An upswing in economic risks due to rising trade tensions and debt levels has prompted the International Monetary Fund to cut its forecast for world growth for this year and next.
With trade growth set to slow sharply amid a trade war between the United States and China, the IMF cut its outlook for global GDP by two-tenths to 3.7 percent for 2018 and 2019, according to the quarterly World Economic Outlook Report issued Monday.
The revised estimates includes a worsening outlook for developing economies this year and next compared to the July report, as well as downgrades for the US and China in 2019.
The IMF warns that risks highlighted in previous reports “have become more pronounced or have partially materialized” in the real world.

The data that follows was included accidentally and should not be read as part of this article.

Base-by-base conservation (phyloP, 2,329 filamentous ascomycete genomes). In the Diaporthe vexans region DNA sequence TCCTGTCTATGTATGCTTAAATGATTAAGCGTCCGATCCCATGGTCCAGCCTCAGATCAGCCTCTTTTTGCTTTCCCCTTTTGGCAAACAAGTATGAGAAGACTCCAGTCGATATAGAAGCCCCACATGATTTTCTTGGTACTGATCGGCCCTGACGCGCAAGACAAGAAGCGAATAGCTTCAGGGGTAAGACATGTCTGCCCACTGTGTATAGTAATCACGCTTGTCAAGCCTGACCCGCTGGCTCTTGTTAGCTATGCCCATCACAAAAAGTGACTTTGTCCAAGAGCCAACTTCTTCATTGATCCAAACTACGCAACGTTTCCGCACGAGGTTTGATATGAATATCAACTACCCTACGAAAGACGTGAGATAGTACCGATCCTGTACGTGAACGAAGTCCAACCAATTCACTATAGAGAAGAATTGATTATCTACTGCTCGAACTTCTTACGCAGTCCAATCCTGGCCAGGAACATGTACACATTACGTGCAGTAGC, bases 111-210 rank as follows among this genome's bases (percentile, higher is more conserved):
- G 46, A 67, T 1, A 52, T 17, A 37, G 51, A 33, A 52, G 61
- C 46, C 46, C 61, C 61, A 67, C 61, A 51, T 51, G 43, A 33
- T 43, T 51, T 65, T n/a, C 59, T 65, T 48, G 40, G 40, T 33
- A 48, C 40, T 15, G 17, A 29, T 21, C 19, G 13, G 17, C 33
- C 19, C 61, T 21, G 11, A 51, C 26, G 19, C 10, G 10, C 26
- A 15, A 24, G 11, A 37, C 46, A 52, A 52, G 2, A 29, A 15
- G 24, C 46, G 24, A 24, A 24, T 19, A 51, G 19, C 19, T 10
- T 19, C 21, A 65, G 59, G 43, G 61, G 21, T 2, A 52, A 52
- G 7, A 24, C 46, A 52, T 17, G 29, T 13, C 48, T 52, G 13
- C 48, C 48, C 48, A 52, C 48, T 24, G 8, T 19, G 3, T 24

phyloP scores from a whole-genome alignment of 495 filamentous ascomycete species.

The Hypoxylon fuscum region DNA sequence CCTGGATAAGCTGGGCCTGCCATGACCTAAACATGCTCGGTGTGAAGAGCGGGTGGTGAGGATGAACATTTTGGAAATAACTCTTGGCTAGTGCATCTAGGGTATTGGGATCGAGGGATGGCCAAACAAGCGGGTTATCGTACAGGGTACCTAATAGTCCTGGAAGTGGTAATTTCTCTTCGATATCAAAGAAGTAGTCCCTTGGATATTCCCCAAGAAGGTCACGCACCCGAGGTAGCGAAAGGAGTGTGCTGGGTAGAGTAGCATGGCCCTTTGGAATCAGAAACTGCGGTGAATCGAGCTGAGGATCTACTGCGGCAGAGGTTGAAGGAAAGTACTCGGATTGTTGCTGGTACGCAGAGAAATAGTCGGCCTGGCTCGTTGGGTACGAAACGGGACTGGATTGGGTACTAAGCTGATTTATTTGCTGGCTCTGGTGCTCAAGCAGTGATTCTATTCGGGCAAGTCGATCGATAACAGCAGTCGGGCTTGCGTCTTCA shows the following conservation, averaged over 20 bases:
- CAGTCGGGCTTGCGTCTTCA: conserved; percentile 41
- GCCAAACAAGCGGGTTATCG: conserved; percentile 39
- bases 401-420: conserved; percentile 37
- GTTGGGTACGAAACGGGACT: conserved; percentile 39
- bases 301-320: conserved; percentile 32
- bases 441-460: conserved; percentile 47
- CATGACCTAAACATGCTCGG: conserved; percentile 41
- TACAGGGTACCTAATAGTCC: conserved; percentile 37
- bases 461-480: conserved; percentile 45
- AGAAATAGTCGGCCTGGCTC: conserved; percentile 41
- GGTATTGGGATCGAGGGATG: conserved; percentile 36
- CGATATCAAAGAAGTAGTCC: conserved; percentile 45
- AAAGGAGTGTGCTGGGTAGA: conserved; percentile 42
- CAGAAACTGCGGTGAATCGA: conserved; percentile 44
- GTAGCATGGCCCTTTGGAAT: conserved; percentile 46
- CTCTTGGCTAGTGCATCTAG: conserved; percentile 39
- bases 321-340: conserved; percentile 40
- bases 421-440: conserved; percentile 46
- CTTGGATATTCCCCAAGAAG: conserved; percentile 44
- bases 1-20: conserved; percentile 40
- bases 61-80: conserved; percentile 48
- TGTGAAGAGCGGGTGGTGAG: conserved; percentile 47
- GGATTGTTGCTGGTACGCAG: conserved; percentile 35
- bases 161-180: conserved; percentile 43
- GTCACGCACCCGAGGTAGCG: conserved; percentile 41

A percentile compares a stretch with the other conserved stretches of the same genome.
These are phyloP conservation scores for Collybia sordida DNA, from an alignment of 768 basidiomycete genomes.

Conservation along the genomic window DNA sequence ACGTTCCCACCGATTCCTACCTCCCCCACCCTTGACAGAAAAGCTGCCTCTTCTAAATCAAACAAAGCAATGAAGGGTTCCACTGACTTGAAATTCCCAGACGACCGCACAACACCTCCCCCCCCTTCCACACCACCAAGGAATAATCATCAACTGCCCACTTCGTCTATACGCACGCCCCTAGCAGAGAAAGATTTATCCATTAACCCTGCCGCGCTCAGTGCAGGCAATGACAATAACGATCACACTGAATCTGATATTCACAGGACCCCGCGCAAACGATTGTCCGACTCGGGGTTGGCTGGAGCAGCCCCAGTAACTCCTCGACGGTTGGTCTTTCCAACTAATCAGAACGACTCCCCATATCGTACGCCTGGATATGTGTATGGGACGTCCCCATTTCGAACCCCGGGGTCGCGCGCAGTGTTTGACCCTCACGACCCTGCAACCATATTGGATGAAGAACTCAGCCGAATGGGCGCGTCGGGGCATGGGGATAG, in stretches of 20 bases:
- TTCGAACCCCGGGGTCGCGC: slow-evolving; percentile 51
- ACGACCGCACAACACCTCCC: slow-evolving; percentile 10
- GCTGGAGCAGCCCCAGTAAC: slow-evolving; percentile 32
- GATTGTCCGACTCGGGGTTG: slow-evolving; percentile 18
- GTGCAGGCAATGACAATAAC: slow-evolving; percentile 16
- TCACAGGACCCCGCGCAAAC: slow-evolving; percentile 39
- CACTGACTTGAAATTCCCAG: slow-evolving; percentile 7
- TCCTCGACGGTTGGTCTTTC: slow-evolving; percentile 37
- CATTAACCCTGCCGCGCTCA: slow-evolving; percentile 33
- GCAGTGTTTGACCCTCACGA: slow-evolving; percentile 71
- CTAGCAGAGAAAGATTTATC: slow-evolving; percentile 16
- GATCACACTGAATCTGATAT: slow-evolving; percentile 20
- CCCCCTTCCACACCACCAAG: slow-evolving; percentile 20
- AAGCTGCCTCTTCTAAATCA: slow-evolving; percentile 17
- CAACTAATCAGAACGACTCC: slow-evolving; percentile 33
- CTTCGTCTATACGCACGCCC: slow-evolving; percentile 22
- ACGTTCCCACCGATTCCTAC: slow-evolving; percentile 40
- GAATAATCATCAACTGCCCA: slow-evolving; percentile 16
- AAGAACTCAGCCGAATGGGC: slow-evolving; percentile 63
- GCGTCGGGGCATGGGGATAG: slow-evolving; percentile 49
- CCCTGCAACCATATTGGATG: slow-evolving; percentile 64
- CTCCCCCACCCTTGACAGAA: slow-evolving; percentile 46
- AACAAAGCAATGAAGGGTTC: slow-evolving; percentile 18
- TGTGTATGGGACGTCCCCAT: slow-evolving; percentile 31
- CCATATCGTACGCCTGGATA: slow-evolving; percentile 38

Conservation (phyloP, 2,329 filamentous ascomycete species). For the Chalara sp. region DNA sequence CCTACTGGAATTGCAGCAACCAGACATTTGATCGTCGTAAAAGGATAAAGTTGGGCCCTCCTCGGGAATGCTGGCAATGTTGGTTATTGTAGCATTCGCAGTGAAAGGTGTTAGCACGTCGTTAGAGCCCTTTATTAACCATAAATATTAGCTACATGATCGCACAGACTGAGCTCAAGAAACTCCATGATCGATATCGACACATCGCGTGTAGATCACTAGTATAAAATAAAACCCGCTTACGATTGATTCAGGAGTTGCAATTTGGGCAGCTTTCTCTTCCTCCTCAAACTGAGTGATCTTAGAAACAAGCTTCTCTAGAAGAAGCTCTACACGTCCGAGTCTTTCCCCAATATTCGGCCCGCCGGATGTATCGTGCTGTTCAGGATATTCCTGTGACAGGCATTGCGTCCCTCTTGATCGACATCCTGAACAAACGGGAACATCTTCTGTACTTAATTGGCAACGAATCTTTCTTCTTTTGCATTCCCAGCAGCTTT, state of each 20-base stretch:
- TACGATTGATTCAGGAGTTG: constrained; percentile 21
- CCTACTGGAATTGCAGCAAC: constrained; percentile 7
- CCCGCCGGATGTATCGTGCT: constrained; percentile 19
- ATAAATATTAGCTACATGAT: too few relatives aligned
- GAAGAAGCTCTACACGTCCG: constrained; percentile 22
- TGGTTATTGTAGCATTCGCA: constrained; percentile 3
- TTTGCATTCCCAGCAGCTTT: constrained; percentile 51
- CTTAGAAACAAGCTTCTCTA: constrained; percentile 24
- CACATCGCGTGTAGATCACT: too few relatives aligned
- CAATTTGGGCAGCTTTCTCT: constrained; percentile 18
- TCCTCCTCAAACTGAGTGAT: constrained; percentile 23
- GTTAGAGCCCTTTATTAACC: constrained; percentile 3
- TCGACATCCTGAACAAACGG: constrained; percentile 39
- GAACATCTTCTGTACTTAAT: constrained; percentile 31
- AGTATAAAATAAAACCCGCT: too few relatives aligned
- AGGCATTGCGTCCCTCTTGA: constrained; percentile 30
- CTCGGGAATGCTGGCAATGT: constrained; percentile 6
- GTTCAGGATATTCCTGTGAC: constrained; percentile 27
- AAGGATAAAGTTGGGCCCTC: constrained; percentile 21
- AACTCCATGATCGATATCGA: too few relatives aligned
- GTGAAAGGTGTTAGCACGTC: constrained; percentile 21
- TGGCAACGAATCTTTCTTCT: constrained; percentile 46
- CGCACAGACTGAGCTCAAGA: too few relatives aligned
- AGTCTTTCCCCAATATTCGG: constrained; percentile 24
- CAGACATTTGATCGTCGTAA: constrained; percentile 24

The dominant US economy has been shielded from the ill effects so far due to the stimulus provided through tax cuts and spending policies but that will wear off by 2020.
Still, the trade disputes sparked by President Donald Trump that have led to tit-for-tat exchanges of tariffs among major trading partners are affecting China, other Asian economies and more vulnerable countries like Argentina and Turkey, along with Brazil.
Growth estimates for the euro area and Britain also was revised down.
The report warned that growth “may have peaked in some major economies.”